Berry Brosi

“We know that antibiotics can deplete beneficial microbes, along with pathogens,” Avila says. “That’s true whether the consumers of the antibiotics are people, other animals, or insects.”

Avila works in Nicole Gerardo’s lab at Emory University, where she is an entomologist who researches the co-evolution of insect-microbe systems.

Antibiotic spraying on U.S. crops has expanded rapidly in the last decade as farmers battle an upsurge in plant bacterial illnesses. “Fire blight” causes apple and pear trees’ blooms and branches to become black, making them appear burnt by fire, and it can potentially kill entire trees.

“Citrus greening,” also known as “yellow dragon disease,” turns citrus fruits green, bitter and unusable and has devastated millions of acres of crops throughout the United States and abroad.

“I’ve seen the struggle of making a living by producing crops, how expensive and difficult it can be to control diseases and pests,” says Avila, who grew up in a coffee-producing region of Costa Rica.

Her family’s farm was surrounded by mostly undeveloped woodlands. “The diversity all around us fascinated me,” Avila says. “I decided to become a bee biologist because I wanted to understand how the natural environment can influence agricultural production and vice versa.”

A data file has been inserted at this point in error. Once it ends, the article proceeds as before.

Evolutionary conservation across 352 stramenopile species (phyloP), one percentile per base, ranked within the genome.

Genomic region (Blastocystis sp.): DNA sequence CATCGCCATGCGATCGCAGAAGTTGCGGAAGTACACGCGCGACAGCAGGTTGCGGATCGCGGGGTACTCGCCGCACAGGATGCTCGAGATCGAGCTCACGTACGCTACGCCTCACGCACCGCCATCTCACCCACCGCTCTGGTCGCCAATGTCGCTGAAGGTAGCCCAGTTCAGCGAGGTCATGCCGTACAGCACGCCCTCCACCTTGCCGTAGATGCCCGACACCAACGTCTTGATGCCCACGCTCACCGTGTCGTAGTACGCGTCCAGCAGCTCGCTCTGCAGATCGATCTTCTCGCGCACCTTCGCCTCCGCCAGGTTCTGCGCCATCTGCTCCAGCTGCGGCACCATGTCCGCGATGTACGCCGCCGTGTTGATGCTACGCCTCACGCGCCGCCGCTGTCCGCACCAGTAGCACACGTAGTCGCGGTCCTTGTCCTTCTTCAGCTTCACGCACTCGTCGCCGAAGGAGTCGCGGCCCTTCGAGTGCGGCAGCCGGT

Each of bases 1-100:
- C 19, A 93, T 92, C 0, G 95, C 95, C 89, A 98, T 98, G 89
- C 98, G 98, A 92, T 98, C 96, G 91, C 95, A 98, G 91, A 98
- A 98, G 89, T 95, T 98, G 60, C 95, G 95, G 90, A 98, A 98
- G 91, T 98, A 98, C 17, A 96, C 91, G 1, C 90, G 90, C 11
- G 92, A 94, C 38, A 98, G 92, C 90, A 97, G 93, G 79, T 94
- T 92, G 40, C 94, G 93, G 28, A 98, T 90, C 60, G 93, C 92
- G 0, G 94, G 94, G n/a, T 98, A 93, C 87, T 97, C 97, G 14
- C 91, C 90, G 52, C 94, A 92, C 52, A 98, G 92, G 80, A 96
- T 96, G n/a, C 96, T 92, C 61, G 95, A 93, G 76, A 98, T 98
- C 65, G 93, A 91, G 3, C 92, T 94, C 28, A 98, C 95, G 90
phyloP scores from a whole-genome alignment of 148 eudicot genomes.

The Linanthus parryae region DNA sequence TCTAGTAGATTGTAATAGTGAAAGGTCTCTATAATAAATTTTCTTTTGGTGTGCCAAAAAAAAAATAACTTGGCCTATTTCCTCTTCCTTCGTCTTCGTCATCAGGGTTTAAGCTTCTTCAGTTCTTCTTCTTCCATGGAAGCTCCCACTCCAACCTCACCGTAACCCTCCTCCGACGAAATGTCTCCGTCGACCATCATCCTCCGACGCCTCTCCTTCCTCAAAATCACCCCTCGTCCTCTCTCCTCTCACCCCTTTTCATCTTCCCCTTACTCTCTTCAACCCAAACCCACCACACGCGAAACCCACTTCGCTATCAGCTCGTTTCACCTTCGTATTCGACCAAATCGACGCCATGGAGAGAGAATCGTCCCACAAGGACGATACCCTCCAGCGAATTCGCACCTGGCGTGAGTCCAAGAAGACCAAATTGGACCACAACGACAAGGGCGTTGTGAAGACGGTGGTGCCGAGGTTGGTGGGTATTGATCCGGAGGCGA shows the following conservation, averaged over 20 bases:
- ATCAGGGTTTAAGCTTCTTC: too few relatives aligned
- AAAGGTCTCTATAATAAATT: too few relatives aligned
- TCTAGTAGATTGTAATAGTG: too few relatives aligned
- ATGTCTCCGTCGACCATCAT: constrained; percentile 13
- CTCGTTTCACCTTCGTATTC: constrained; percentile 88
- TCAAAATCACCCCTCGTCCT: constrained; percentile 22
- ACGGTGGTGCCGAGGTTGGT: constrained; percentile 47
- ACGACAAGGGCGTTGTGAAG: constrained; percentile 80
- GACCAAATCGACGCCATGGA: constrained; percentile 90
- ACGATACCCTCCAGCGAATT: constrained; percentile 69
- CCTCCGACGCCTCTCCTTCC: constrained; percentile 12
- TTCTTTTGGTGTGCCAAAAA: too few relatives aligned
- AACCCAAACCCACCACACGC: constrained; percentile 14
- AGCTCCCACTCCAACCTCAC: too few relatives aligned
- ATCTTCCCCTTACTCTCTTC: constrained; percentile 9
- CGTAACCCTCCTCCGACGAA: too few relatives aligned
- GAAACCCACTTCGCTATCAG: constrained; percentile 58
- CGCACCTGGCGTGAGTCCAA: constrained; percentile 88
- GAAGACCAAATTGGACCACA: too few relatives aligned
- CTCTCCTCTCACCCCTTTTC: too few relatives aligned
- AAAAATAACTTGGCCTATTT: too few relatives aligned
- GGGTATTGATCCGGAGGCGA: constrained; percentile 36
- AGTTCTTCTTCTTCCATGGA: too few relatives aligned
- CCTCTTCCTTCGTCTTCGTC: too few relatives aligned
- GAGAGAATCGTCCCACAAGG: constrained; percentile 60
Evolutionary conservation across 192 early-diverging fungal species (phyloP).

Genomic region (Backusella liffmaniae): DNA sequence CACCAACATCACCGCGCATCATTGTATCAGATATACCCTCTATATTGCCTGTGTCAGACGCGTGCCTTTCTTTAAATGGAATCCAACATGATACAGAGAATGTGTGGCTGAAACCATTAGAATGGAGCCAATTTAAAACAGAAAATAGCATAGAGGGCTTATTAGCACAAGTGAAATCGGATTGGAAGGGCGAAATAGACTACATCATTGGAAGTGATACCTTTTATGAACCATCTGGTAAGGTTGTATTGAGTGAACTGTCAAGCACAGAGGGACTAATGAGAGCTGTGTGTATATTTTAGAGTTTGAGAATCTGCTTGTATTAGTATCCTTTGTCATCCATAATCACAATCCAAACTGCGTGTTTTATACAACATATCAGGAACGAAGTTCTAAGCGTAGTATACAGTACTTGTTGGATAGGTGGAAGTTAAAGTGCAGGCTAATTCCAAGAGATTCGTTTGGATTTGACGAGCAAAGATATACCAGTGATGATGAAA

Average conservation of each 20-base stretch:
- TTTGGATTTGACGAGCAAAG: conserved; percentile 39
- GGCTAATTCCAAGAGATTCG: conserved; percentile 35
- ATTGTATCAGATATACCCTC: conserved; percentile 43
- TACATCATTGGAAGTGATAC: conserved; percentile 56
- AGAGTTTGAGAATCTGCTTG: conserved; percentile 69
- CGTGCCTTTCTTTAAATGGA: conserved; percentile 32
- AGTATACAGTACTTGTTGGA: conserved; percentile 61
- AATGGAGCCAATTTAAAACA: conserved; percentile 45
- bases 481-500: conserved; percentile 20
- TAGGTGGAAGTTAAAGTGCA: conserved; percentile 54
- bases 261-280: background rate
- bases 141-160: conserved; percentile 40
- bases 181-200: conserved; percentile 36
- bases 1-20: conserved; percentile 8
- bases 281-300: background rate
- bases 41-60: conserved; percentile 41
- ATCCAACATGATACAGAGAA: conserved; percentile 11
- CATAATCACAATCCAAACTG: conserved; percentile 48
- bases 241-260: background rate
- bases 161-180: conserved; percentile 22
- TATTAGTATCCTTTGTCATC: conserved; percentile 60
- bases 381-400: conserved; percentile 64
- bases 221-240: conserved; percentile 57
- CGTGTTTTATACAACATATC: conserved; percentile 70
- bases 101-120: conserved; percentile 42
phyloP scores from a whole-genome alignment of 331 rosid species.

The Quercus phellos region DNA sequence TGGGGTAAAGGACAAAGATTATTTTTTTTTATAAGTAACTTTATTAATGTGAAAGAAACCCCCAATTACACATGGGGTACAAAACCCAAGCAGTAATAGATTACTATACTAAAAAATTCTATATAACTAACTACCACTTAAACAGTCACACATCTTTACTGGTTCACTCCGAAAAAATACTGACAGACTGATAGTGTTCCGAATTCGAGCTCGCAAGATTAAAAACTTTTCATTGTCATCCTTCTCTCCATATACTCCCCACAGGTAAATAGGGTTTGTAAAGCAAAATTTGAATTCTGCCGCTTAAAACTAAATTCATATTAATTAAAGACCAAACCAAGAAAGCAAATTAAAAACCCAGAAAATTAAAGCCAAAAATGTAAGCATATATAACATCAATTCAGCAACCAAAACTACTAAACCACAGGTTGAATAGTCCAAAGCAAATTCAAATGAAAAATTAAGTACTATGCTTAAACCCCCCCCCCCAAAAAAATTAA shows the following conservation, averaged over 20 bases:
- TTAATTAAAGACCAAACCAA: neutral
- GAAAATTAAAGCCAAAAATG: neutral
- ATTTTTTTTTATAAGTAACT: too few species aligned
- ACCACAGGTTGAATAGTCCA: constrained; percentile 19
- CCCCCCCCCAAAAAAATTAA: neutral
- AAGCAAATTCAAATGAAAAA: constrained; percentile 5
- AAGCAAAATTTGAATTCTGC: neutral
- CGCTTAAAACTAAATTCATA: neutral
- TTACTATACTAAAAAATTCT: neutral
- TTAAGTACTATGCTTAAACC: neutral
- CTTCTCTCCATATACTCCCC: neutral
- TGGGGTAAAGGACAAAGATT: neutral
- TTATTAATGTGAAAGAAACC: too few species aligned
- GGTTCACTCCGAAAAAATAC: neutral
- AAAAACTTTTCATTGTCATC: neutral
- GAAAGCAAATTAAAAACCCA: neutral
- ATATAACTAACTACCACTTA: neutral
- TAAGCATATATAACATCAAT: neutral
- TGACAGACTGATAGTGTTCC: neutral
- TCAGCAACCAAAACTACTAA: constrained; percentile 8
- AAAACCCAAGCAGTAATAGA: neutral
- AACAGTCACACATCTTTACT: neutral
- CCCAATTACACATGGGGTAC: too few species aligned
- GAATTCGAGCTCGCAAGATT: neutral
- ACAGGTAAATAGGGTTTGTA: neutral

More than 100,000 species of pollinators, including 20,000 species of bees, as well as other insects and vertebrates like birds and bats, are needed to pollinate 75% of the world’s food crops. Despite this, many insect pollinator species, particularly bees, are threatened with extinction.

Previous research has demonstrated that the antibiotic tetracycline, which is used to treat diseases in managed honeybee hives, alters the gut microbiome of the insects, making them more susceptible to pathogens and increasing mortality.

High oxytetracycline concentrations have been discovered to have a similar effect on the gut microbiome of bumblebees, lowering their resistance to infections. High dosages of tetracycline have been shown to influence honeybee learning, whereas oxytetracycline has been shown to slow the commencement of foraging in controlled colonies.

The researchers tested the effects of an upper-limit dietary exposure to streptomycin on controlled bumblebees, Bombus impatiens, in the lab for the current study. To replicate nectar, half of the bees were fed simple sucrose or sugar water. The remaining bees were fed streptomycin-laced sucrose.